3D? Not for Me!!!

When I want an escape from reality, I like to drop down one dimension. See, I live in a very real 3D world – where every object within my grasp can be reached, grabbed or poked. Hell, even that slap that I usually get in return comes at me in all its three-dimensional glory. Four if you count the stinging sensation it leaves behind.

Despite this, the gaming industry is determined to follow Hollywood’s lead and try to get consumers to cough up more coin for yet more hardware. We’ve already seen a number of games given title updates to allow them to run on the new 3D TVs and Nintendo has recently launched its latest handheld unit, the 3DS; which provides the effect without the need for those gangly goggles.

The point is I see no point in 3D gaming. NONE!!! Not as currently constituted. Until I’m jacking into the Matrix or firing up a Holodeck and actually living the life, I’ve got no use for slapping on a pair of glasses that dim the screen all so a handful of tracers can try to fool me into believing their headed towards my brain pan. Sorry, I’m not buying it. If they want me to feel like I’m really bounding off a Koopa’s head, I better feel it to believe it. Give me full tactile gaming over cheap parlor tricks any day of the week.

Somehow, I don’t think I’m alone and I think the gaming industry is going to see yet another 3D fad rejected. In fact, 3D entertainment has a long history of wowing the masses at first glance before ultimately being rejected. It happened with 1950’s monster movies. Then again in the early 80’s when the slashers started hacking away at us from the silver screen – tossing a bucketful of green & red tinged gore into the audience. And now we’ve got James Cameron and his CGI Smurfs to thank for the latest push for 3D.

That we can now buy 3D sets for our homes is the ultimate irony. See, the whole reason this fad came around once again is because movie studios and theater owners were looking at a declining marketplace. People don’t go see first run movies the way they used to. Sure, the big event pics get asses in seats but most of the time, that’s good for one weekend only. Repeat viewers piqued with 1997’s Titanic when every teenage girl flocked back to the multiplex in hopes Leo would leave Rose to wilt and somehow take a chance on them. The days when people would return to see the same movie over and over again are gone with the wind.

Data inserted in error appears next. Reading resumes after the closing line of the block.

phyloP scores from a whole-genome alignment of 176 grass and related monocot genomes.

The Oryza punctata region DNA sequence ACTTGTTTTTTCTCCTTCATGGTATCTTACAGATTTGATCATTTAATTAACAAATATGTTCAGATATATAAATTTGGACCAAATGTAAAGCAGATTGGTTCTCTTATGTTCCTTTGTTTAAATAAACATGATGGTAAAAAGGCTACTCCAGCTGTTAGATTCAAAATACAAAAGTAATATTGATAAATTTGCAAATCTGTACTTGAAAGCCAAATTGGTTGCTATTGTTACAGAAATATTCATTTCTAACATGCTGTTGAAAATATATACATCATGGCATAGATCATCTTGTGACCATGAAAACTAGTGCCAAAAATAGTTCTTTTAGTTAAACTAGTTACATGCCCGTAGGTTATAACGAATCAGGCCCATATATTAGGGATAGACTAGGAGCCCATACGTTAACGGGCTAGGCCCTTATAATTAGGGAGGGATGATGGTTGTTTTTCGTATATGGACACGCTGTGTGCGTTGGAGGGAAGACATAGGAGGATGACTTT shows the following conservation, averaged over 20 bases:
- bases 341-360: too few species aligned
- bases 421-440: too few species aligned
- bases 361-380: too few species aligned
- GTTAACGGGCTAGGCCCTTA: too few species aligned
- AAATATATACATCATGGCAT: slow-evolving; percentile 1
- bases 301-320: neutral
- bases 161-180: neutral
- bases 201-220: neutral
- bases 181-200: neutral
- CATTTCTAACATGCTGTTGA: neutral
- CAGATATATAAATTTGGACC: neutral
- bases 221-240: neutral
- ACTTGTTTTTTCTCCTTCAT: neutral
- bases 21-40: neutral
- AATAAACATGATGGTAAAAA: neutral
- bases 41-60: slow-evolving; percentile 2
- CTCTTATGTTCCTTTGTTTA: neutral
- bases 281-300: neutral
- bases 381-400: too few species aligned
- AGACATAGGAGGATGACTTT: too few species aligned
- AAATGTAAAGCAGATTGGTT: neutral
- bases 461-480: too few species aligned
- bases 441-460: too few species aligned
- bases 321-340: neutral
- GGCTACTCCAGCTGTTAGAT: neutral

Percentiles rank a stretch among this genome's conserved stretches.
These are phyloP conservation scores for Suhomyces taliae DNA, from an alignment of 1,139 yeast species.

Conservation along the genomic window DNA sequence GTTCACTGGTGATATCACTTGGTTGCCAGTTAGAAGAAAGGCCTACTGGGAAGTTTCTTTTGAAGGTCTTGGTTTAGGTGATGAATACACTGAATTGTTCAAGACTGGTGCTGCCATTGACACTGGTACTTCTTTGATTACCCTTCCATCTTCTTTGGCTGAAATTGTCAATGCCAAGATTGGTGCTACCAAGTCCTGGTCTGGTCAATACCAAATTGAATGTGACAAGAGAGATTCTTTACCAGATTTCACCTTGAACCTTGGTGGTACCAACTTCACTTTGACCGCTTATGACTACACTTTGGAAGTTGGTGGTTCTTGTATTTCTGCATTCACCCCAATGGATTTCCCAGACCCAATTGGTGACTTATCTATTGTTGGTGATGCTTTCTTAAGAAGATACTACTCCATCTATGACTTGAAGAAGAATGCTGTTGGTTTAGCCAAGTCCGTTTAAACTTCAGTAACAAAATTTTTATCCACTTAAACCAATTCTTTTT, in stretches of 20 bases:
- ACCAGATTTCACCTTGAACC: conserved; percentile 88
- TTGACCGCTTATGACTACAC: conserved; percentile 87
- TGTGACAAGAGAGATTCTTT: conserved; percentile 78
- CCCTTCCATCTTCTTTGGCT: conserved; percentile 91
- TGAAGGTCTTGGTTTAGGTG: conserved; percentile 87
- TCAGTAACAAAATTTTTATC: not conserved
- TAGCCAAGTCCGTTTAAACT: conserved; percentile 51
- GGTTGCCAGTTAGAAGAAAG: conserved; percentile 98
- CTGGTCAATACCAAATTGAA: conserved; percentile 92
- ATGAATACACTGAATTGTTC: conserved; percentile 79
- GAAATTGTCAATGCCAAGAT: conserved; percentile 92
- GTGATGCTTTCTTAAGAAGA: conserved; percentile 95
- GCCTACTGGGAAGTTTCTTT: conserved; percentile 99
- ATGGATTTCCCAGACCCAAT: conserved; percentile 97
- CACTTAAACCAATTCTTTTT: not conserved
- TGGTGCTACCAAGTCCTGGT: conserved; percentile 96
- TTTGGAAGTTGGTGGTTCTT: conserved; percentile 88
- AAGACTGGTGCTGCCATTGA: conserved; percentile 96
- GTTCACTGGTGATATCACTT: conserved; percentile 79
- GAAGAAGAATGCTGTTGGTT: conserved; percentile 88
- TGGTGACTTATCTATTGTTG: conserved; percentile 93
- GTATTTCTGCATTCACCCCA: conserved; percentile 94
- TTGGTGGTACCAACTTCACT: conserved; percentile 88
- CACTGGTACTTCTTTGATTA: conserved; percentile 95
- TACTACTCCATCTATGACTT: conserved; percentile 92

Now that we live in an age where we can legally grab that first run flick and project in our own homes on TVs that rival the theaters (in terms of picture quality and the reduced likelihood of gunfire); people just wait a few months and watch it on their own time. And those that don’t want to wait, simply obey the pirate code of parlay and brave the bit torrents.

So, the industry looked for ways to bring people back and once again, that dusty old gimmick was pulled out of storage, given a fresh new coat of paint and set down before the masses. That’s where Cameron comes in with Avatar. The thing is, his flick is the anomaly. It’s a tech demo meant to sell the promise of 3D but it took so much money and years of filming to pull that accomplishment together. Don’t get me wrong – I liked the movie and saw it projected on the big screen but the majority of 3D flicks are quick cash-grab conversions that end up making the final product unpleasant and unwatchable (such as last year’s Clash of the Titans remake). It’s for that reason that I’ve only seen Avatar projected in 3D and I would have been perfectly content watching it the old fashioned way. Even when I bring my kids to see the latest Pixar flick, we always angle for the brighter 2D screening.

So 3D was brought out of storage to save the day and bring people back to the theaters and yet barely a year went by and suddenly the marketplace is flooded with 3D sets – essentially sending people back to the comfy confines of their homes. In essence, scrapping the launch moments before liftoff. And of course, the console game developers decided to jump on that rickety bandwagon.

Well, that’s a risky gambit. There will always be the fringe technological elite who buy up every new shiny bauble. The geeks love their “precious”. But the mainstream masses – those that took about 10 years to program a VCR, 6 years to fully adopt DVD and have just now, over the last 2-3 years, finally put money down on a flatscreen – are unlikely to flock to new 3D sets which require expensive glasses all for a gimmick that very rarely fires on all cylinders. So, the market is pretty slim and my gutt feeling is that’s the way it will stay. Home entertainment will eventually revert back to its original two-dimensional programming – albeit on better and better looking screens, and 3D will fade into the woodwork until we get to that grand future Hollywood has oft-promised and rarely delivered.

But first, I want my freakin’ hoverboard.